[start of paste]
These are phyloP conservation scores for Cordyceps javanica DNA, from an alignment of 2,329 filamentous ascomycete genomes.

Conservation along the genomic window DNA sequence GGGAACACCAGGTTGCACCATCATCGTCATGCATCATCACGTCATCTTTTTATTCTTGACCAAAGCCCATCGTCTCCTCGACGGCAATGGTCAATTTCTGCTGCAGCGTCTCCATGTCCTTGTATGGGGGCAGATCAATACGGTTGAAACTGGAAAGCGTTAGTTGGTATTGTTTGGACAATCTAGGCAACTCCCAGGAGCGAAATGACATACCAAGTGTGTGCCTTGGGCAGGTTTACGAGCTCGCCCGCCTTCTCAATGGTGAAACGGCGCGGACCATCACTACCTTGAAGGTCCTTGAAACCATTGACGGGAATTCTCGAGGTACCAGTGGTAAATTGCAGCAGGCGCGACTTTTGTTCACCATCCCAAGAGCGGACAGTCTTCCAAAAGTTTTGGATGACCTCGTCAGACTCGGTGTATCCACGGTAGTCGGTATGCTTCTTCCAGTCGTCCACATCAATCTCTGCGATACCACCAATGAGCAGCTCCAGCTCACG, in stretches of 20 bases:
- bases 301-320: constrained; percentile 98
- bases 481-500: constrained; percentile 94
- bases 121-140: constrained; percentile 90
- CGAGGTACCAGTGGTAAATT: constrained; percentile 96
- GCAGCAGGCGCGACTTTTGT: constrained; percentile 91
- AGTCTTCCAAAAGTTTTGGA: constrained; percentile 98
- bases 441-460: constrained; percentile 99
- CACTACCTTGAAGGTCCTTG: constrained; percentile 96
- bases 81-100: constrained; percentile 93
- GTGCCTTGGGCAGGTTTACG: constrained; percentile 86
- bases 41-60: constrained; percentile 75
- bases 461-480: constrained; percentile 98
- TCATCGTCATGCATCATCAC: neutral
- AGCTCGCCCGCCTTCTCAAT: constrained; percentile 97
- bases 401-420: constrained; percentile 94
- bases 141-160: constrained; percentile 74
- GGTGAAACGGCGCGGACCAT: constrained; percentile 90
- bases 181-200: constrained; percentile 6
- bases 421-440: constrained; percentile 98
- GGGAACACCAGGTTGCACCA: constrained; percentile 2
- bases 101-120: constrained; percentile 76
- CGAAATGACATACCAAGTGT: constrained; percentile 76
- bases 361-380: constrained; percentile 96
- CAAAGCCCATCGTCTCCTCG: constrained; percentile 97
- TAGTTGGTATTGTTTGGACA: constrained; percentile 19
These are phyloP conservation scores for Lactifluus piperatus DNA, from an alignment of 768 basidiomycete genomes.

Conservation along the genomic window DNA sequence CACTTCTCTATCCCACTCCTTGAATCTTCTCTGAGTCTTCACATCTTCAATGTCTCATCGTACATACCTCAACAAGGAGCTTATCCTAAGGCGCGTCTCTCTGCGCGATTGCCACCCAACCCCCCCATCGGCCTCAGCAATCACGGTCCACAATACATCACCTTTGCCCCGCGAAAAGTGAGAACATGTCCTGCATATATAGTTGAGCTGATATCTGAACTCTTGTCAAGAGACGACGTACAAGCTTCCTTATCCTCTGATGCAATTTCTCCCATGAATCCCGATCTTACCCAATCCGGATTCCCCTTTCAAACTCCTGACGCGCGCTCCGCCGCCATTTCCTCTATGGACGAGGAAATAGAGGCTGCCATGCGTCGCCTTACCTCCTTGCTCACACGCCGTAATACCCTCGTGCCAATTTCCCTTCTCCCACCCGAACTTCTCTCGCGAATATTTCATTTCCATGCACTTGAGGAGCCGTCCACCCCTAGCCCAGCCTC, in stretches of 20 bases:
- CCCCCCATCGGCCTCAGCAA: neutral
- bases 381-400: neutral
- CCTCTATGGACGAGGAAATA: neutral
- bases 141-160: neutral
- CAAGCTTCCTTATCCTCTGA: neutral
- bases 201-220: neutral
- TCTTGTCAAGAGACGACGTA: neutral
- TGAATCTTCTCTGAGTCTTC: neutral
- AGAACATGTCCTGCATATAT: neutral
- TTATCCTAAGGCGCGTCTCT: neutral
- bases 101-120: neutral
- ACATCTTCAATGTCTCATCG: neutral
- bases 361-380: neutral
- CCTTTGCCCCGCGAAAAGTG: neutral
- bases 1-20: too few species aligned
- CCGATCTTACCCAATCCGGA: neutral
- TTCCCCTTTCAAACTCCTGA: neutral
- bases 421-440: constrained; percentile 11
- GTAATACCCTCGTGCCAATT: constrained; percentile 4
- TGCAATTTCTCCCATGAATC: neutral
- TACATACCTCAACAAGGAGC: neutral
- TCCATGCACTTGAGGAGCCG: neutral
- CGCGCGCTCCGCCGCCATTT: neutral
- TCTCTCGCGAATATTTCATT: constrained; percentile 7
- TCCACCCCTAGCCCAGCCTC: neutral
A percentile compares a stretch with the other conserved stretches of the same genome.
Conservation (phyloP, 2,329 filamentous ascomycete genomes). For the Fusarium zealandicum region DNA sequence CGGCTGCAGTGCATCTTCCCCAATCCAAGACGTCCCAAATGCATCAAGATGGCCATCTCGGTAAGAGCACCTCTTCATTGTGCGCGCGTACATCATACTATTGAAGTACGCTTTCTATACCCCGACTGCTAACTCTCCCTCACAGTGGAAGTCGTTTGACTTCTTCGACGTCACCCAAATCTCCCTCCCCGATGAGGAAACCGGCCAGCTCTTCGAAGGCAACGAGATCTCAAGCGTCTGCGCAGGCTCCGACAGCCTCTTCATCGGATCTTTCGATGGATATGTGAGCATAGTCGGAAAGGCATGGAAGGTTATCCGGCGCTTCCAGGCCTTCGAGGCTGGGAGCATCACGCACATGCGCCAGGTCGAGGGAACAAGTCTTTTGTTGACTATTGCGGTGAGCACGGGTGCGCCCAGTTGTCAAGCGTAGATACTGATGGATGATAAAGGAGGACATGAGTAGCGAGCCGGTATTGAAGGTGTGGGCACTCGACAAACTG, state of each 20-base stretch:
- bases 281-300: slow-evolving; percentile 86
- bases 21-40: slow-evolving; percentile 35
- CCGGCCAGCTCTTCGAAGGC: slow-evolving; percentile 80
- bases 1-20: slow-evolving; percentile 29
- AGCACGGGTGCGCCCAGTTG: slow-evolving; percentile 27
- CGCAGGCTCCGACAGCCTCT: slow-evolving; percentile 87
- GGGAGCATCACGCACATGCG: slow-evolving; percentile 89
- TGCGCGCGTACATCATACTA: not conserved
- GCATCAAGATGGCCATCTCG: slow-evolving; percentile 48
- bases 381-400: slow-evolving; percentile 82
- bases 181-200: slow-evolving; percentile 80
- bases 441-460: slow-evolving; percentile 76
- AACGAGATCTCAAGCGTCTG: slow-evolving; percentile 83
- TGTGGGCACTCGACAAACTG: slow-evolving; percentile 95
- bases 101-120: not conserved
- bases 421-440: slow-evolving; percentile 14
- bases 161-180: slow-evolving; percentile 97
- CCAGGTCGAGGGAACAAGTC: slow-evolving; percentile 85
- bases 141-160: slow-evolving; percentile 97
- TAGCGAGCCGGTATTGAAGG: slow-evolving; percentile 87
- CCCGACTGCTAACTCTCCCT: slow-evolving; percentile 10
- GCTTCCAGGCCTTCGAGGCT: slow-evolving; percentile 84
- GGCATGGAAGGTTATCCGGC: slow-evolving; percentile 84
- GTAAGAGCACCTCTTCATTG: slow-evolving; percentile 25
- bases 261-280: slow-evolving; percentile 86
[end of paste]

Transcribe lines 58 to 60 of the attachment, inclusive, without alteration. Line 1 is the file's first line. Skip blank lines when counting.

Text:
- bases 21-40: slow-evolving; percentile 35
- CCGGCCAGCTCTTCGAAGGC: slow-evolving; percentile 80
- bases 1-20: slow-evolving; percentile 29